That Was the This Week's Finds That Was
August 14, 2010 7:19 PM   Subscribe

The 300th issue of This Week's Finds in Mathematical Physics will be the last. It is not an exaggeration to say that when John Baez started publishing TWF in 1993, he invented the science blog, and an (academic) generation has now grown up reading his thoughts on higher category theory, zeta functions, quantum gravity, crazy pictures of roots of polynomials, science fiction, and everything else that can loosely be called either "mathematical" or "physics." Baez continues to blog actively at n-category cafe and the associated nLab (an intriguingly fermented commune of mathematicians, physicists, and philosophers.) He is now starting a new blog, Azimuth, "centered around the theme of what scientists can do to help save the planet."
posted by escabeche (17 comments total) 27 users marked this as a favorite
Awesome post.
posted by kid ichorous at 7:35 PM on August 14, 2010

Misread that first line as Joan Baez, got to the first "he," went "huh?" and reread. Makes a lot more sense that way.

Interestingly, they're cousins, according to his wikipedia page.
posted by axiom at 7:36 PM on August 14, 2010

Axiom: yes, and Joan Baez's father/John Baez's uncle Albert Baez was also a famous physicist.

Baez no longer looks like a legitimate collection of letters. Baez Baez Baez.
posted by dorque at 7:40 PM on August 14, 2010 [3 favorites]


I hope he enjoys Azimuth and the n-category cafe. I started off reading TWF in my first year of undergrad math, when I couldn't understand a word in 20. I've kept it up sporadically since then, since 2003. It's a great resource for an interested amateur.

I now understand a word in 19!1

1: That would be an exclamation point, not a factorial. Both seem plausible, here.

posted by Lemurrhea at 7:50 PM on August 14, 2010

It is required by Internet law, I think, that any discussion of John Baez in forums which aren't just for mathematicians will include someone confusing him with his more famous cousin.
posted by madcaptenor at 8:00 PM on August 14, 2010

Oh, I should have included this 1999 issue in the original post -- Baez learns about Go and the proof of the Shimura-Taniyama conjecture in the same week! That's some week. In the same issue, my housemate from graduate school points out a small error in Baez's definition (with Dolan) of n-category.
posted by escabeche at 8:03 PM on August 14, 2010

It is required by Internet law, I think, that any discussion of John Baez in forums which aren't just for mathematicians will include someone confusing him with his more famous cousin.

Sadly, I am a mathematician. Or at least, I have a degree in mathematics. I haven't done anything hard core in about ten years, so my skills (such as they were) are quite rusty.
posted by axiom at 8:11 PM on August 14, 2010


I'm very glad he mentioned species theory, which is immensely cool.
posted by oonh at 8:45 PM on August 14, 2010

With a name like "axiom", I should have guessed! But I never said you weren't, just that metafilter is not (just) for mathematicians.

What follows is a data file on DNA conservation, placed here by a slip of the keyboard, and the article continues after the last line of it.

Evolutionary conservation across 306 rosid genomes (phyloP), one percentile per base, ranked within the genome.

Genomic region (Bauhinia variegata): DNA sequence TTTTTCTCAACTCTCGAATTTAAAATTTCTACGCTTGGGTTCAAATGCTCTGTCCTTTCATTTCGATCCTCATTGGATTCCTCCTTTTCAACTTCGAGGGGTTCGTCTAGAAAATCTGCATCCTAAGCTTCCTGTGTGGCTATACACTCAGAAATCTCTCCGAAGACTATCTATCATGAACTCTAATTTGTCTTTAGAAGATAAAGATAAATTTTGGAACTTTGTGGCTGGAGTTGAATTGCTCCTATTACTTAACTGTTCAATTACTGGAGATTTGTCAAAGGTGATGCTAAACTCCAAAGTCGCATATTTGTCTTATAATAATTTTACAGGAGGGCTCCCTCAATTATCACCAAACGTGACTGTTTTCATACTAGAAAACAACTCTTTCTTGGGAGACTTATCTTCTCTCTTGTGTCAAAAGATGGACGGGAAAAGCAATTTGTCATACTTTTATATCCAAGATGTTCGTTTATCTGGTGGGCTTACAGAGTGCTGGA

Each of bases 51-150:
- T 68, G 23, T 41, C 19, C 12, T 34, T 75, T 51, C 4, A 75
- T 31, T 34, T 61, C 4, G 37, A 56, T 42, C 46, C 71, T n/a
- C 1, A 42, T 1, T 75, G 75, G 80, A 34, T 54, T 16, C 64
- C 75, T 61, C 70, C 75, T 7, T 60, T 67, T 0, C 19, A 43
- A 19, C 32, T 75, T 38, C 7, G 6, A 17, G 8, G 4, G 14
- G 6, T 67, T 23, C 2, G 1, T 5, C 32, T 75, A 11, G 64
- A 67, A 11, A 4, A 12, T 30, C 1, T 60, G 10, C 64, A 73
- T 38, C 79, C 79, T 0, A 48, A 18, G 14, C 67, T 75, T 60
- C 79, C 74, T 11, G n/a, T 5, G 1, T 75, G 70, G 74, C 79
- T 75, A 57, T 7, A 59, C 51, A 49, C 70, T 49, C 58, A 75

posted by madcaptenor at 9:59 PM on August 14, 2010

Thanks for this post. Loving Baez's blog, even though I'm no mathematician.
posted by scalespace at 10:11 PM on August 14, 2010

I love listening to very intelligent people talk passionately about subjects which they find intensely interesting and which I find intensely incomprehensible. Baez's writing is immensely entertaining in that regard (and when I do manage to comprehend something he's writing about, I get a little glow of pleasant satisfaction). Thank you for this.

Best of luck to him with his new blog, it sounds like something that's closer to my core interests and I shall watch closely to see how it develops.
posted by Scientist at 10:31 PM on August 14, 2010

John Baez's best contribution to science (so far) may actually be The Crackpot Index. A simple method for rating potentially revolutionary contributions to physics.
posted by RoseyD at 1:46 AM on August 15, 2010

I used to want to do science to benefit humankind. As the years go by, I realize it's getting urgent and I haven't done squat*. Humans aren't good at long-term planning, or listening to people who are advocating long-term planning. Last week I attended a symposium where we discussed the future of our discipline (agriculture), and one of the speakers was an IT guy who said scientists should be Twittering and friending people on Facebook. It seemed idiotic, but this blog looks like a good idea.

*Except to improve the yield of pumpkins for Jack-o-lanterns. This *does* benefit humankind gigantically, as I'm sure you'll agree, but isn't doing much for the millions of starving people threatened by global climate change.
posted by acrasis at 8:39 AM on August 15, 2010

Lemurrhea: you can't have understood just one word in 19!, because Baez hasn't written 19! words (that's a bit more than 1017). In fact I'm not sure if 19! words have been written in all of human history.
posted by madcaptenor at 9:21 AM on August 15, 2010 [1 favorite]

acrasis: have you also improved the yields of pumpkins for pumpkin bread? Pumpkin bread is yummy.
posted by madcaptenor at 9:22 AM on August 15, 2010

Kinda blew my "His version of 'Drove Ol' Dixie Down' sucks," joke out of the water...
posted by Trochanter at 10:32 PM on August 15, 2010

Interesting that he calls it the Taniyama-Shimura-Weil conjecture -- some wag said it's the only conjecture where someone who doesn't believe it (Weil) somehow got his name attached to it.
posted by phliar at 2:45 PM on August 16, 2010

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